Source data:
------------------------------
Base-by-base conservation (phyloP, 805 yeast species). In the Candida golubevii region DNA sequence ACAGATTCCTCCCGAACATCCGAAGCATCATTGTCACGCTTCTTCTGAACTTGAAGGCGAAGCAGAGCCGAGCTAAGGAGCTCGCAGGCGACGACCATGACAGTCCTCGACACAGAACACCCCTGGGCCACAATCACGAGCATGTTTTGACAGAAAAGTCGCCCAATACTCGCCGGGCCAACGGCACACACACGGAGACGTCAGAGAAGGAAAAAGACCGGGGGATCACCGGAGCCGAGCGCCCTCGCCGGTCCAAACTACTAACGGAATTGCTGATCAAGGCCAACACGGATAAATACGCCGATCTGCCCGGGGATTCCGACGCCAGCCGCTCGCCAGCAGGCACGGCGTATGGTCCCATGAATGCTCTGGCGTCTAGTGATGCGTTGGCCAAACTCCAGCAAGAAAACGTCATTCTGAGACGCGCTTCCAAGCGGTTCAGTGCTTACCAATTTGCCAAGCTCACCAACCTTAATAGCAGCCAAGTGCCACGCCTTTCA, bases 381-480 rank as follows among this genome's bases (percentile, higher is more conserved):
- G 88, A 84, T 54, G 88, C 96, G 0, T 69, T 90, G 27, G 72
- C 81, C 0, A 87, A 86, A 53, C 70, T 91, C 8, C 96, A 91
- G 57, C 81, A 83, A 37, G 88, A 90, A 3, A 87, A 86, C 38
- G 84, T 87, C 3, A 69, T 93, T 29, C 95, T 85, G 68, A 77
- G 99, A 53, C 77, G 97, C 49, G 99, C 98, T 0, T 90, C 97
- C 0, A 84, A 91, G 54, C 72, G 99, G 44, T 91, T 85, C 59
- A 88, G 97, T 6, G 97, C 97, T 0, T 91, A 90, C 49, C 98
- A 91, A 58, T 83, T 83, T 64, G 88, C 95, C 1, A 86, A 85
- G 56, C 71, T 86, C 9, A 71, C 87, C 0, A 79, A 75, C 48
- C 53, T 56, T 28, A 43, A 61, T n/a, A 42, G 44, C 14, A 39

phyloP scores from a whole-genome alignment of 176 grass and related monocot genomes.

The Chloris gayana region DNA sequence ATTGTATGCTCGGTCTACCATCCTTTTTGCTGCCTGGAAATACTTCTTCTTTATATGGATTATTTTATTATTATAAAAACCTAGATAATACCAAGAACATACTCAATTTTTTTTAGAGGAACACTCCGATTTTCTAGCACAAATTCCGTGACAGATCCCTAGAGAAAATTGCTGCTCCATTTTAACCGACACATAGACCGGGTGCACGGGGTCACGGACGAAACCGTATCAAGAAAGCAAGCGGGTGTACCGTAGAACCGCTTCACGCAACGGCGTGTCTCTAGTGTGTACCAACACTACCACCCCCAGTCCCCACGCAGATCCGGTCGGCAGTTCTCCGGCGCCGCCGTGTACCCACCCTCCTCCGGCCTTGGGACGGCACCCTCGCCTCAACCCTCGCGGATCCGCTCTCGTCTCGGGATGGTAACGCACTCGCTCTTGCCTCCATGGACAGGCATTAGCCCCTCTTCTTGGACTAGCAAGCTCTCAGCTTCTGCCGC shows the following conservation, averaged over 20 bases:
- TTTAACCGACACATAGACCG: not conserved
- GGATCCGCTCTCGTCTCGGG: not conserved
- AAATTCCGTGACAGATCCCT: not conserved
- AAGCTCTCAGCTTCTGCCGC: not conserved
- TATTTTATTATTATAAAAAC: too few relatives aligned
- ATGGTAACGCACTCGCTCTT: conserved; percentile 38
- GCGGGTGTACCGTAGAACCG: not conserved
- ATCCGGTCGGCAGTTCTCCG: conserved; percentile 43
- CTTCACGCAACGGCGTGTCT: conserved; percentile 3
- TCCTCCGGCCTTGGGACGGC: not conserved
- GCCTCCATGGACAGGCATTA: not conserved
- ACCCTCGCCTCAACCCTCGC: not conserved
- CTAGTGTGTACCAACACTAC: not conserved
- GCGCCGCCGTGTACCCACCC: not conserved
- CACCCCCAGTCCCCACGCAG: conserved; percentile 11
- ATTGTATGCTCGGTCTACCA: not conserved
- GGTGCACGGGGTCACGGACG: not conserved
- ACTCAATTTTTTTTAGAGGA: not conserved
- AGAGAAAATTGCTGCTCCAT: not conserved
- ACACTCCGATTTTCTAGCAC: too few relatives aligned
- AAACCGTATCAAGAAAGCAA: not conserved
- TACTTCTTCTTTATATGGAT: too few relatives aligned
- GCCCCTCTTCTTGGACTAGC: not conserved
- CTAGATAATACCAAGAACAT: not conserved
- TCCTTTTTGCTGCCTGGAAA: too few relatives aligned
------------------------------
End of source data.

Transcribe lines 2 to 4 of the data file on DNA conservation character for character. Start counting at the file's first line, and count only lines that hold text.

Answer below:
- G 88, A 84, T 54, G 88, C 96, G 0, T 69, T 90, G 27, G 72
- C 81, C 0, A 87, A 86, A 53, C 70, T 91, C 8, C 96, A 91
- G 57, C 81, A 83, A 37, G 88, A 90, A 3, A 87, A 86, C 38